Digital ethics maturity in central and devolved government
At this unsettling time of economic disruption and uncertainty, it’s more important than ever to ensure public sector services are being delivered efficiently and effectively. Delivering such services within ever-tightening budgets can be challenging at the best of times, but with increasing scrutiny from the public and the regulators, ethics has to play its part in service design.
In our last update, we brought you the results of our recent citizen research. In asking over 1,000 UK citizens their thoughts on trust in government services, we discovered that there is some concern around the capturing and use of data amongst Scottish citizens. The research also showed that over half of Scottish citizens don’t know what personal data government organisations collect about them.
Since then, we’ve been carrying out a series of in-depth interviews with government decision makers (central and devolved) to find out how digital ethics is perceived and acted upon. And the findings are promising – government organisations have really started to take action on digital ethics.
During our interviews we uncovered many shining examples of good governance materialising. One particular area of development was an emerging awareness of the importance of people and culture in embedding ethics within government organisations.
But the awareness isn’t wide-ranging. Our report shows that while we’re seeing more maturity in data ethics, digital ethics is less mature. It’s great news that data ethics has certainly started to permeate UK government organisations in ways that suggest these organisations are starting to recognise their importance. However, looking at the broader ethical implications of digital, and weaving digital ethics into service design will help drive better outcomes for citizens.
The research found that there’s a greater awareness of the important relationship between citizens and their data, which has helped advance data ethics. Data sharing is seen as essential to creating public good but is still a challenge. And there’s certainly more to be done to ensure that compliance with data protection laws is not the endpoint of ethical approaches to data use.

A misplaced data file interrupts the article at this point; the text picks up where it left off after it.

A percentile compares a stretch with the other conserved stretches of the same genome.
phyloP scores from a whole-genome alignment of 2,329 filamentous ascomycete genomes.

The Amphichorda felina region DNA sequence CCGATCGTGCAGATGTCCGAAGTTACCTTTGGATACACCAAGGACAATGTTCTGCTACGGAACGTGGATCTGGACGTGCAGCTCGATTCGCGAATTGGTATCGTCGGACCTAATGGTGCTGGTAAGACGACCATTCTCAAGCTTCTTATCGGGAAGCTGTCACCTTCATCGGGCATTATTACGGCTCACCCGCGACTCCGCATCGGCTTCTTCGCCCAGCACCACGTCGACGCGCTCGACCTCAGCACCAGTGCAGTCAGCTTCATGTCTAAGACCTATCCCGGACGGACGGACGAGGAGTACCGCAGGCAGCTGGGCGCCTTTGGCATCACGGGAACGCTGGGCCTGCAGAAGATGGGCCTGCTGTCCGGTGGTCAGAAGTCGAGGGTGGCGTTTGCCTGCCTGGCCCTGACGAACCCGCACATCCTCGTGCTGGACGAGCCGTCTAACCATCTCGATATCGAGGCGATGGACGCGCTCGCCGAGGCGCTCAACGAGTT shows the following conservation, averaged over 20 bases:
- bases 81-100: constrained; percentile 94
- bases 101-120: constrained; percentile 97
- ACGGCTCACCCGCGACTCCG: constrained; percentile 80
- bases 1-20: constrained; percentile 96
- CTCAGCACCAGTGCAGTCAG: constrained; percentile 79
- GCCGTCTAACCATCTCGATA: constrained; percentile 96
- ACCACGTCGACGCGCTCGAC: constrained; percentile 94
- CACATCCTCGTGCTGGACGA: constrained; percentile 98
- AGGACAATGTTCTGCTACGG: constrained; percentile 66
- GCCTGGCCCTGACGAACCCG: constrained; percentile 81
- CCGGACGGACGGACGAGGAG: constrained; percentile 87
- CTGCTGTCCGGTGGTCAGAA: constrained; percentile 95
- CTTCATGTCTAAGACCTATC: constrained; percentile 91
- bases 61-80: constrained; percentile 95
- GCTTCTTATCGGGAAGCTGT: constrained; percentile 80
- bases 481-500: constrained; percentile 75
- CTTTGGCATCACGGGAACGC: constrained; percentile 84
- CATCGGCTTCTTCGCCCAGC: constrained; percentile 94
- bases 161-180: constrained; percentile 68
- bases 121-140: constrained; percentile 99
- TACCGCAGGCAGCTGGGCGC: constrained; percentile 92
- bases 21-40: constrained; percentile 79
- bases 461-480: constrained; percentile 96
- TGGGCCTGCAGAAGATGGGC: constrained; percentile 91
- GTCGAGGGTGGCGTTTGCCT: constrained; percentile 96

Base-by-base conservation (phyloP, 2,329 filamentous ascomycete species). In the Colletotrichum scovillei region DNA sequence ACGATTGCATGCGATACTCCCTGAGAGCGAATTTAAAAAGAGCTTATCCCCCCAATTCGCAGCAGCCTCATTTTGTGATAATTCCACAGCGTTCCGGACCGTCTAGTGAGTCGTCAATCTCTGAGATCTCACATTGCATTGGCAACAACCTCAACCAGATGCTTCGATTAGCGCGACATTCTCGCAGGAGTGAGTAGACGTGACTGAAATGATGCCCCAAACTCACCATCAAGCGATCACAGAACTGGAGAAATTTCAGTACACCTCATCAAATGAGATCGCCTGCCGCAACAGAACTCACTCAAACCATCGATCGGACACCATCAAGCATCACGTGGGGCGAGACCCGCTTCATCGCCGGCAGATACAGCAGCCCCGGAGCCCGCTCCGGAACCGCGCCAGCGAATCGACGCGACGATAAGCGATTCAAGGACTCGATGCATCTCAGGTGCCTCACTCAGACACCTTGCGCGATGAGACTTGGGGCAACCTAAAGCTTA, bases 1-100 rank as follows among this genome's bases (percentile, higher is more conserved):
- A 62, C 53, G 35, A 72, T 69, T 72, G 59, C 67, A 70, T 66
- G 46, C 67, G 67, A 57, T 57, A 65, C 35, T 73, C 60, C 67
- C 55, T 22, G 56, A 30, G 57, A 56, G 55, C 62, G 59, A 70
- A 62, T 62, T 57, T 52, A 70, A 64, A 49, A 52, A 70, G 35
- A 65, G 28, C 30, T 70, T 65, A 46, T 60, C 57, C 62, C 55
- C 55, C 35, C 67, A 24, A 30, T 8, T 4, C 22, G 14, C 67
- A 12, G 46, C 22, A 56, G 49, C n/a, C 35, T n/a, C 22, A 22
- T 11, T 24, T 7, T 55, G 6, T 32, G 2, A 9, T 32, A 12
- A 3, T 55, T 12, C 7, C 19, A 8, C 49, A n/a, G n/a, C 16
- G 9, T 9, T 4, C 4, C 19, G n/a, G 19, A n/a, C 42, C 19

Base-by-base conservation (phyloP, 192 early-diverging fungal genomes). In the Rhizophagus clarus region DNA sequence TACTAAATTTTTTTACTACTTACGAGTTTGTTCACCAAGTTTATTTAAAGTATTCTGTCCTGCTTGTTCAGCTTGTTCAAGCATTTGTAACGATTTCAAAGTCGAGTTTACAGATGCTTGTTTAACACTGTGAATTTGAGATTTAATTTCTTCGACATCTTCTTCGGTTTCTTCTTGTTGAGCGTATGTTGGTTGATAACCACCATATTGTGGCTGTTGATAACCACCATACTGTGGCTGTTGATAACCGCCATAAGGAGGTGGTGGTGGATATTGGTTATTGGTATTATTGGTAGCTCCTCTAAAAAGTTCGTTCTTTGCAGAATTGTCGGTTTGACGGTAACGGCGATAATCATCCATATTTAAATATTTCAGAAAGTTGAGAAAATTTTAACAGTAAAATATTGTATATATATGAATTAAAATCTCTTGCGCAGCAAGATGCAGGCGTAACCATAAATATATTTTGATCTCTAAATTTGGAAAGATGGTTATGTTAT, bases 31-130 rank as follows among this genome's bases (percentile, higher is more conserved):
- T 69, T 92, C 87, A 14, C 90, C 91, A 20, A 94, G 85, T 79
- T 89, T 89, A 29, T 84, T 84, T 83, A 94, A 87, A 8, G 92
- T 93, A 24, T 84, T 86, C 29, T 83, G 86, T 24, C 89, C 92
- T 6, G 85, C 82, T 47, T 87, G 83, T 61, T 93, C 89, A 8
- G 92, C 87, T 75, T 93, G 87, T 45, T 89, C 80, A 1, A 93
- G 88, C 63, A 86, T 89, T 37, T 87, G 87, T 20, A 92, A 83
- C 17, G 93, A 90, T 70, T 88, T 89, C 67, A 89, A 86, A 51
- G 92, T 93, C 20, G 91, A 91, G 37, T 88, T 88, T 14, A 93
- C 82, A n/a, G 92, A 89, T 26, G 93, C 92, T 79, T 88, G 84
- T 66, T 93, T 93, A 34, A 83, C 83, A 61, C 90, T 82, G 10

During the research we also found that the most mature organisations didn’t describe defined approaches to either digital or data ethics. Creating digital ethics strategies provides clarity on what is important, identifies material risks and opportunities related to digital technology and data use and drives more joined-up, effective approaches.
There are still important questions regarding the responsibility for digital ethics strategy in public sector organisations, however. There is also a lack of clarity on where such policy would be defined. As organisations mature it is vital they set their own digital ethics strategies and take care to recognise that the ethical considerations they must consider may not stop at their own organisational boundary.
Overall, the signs from our research are promising, with increasing emphasis on the importance of digital ethics. While there is some way to go, it’s great to see government organisations committed to their ever-evolving journey to ethical service design.
Watch out for the full report on our findings from this in-depth government research in the coming weeks.